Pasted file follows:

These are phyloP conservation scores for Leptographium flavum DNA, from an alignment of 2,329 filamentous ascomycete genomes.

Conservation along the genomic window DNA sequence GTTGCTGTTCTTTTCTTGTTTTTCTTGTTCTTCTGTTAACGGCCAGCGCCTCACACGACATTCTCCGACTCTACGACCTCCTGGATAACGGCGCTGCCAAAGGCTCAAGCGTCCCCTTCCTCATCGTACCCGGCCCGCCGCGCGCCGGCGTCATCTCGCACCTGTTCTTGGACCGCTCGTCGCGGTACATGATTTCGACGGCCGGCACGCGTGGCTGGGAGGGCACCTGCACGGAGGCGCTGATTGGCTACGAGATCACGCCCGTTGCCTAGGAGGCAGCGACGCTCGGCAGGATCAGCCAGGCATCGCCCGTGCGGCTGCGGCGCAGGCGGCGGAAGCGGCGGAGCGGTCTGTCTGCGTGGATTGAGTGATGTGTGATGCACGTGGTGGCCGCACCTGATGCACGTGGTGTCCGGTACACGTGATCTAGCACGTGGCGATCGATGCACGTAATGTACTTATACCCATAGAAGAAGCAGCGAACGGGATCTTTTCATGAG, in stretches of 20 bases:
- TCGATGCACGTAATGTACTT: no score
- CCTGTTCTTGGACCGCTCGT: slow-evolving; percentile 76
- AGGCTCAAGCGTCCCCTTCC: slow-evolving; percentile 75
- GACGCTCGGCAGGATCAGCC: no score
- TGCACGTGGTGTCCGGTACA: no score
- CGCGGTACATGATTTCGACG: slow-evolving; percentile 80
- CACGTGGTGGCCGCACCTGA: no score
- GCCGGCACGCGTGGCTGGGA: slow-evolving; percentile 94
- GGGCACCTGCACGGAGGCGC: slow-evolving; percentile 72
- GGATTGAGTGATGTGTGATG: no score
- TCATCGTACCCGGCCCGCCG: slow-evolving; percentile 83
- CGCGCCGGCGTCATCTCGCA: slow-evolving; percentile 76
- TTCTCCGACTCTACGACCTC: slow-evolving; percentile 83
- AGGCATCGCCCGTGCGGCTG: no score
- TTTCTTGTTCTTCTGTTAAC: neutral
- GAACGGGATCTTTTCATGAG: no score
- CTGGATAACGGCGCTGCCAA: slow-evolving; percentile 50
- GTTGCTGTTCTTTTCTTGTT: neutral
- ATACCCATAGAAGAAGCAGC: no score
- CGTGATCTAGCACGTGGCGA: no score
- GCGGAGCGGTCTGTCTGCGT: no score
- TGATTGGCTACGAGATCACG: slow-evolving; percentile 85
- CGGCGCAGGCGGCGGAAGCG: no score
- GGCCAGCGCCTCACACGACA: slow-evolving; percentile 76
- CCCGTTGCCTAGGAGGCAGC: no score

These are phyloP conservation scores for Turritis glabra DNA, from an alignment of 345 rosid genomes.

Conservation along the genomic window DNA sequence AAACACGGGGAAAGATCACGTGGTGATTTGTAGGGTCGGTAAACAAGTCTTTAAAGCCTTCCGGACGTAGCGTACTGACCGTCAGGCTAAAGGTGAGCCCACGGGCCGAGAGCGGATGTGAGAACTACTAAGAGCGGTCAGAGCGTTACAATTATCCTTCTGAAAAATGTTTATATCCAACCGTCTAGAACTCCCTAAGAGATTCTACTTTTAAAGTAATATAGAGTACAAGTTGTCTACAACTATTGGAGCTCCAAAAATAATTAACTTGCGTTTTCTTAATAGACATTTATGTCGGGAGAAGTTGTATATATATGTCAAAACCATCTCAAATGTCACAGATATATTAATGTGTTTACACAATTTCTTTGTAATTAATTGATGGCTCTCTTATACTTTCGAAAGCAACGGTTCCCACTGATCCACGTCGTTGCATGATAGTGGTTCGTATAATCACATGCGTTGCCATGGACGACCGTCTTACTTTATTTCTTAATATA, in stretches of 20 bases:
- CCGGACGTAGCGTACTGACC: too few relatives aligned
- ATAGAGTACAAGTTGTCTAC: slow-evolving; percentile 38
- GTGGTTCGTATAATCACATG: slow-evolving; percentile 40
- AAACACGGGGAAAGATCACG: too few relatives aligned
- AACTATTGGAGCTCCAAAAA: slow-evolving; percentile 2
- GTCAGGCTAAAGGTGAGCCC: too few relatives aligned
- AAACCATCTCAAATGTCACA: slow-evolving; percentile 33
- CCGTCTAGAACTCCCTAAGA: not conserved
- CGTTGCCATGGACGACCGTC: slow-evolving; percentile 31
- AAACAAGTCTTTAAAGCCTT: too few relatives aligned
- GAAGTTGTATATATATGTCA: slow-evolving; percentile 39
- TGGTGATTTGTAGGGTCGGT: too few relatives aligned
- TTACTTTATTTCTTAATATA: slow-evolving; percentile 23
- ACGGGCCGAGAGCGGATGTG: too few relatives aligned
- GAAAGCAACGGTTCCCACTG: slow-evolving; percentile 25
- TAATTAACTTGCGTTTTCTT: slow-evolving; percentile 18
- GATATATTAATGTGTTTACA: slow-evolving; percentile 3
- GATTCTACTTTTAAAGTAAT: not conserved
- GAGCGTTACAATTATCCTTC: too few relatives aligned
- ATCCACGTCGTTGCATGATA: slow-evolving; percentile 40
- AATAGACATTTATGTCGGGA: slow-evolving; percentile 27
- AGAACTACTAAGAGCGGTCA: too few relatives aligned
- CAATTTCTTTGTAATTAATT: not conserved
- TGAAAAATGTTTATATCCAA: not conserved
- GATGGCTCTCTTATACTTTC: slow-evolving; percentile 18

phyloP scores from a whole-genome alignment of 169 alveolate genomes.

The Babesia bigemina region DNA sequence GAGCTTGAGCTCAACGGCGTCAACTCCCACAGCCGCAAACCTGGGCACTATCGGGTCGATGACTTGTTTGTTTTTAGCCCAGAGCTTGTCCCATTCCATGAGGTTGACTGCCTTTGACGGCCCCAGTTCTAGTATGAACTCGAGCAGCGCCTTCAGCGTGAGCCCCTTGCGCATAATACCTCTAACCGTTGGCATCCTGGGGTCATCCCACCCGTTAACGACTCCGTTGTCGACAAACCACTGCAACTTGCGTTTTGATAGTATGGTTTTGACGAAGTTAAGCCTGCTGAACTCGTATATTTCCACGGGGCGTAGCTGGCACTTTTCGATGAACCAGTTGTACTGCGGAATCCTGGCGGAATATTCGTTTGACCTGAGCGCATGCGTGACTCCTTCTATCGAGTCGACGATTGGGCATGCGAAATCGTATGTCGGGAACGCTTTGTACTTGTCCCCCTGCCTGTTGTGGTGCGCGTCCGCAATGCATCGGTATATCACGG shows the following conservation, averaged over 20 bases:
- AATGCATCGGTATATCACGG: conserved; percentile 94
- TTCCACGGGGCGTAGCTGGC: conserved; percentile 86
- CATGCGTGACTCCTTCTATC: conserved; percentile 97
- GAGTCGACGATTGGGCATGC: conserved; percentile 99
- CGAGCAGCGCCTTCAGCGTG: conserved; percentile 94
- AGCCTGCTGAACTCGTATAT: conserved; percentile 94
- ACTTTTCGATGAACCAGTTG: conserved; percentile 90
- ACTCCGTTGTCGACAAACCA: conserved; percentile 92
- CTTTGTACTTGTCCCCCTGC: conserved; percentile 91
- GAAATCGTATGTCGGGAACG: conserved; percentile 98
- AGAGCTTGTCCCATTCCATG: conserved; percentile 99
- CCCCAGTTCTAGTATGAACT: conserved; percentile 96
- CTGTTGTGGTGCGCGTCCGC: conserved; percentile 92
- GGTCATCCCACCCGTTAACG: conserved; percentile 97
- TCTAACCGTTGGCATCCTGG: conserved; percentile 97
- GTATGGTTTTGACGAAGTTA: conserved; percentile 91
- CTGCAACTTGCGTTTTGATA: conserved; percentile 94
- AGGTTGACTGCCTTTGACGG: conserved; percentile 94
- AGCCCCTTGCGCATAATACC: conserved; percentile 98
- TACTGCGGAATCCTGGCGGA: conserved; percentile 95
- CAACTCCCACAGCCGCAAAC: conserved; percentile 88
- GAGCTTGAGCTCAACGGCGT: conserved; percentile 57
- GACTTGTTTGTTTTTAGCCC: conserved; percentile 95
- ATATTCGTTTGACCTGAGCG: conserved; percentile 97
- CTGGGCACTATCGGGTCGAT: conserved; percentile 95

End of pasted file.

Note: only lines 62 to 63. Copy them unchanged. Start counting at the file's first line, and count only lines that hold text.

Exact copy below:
- AGCCTGCTGAACTCGTATAT: conserved; percentile 94
- ACTTTTCGATGAACCAGTTG: conserved; percentile 90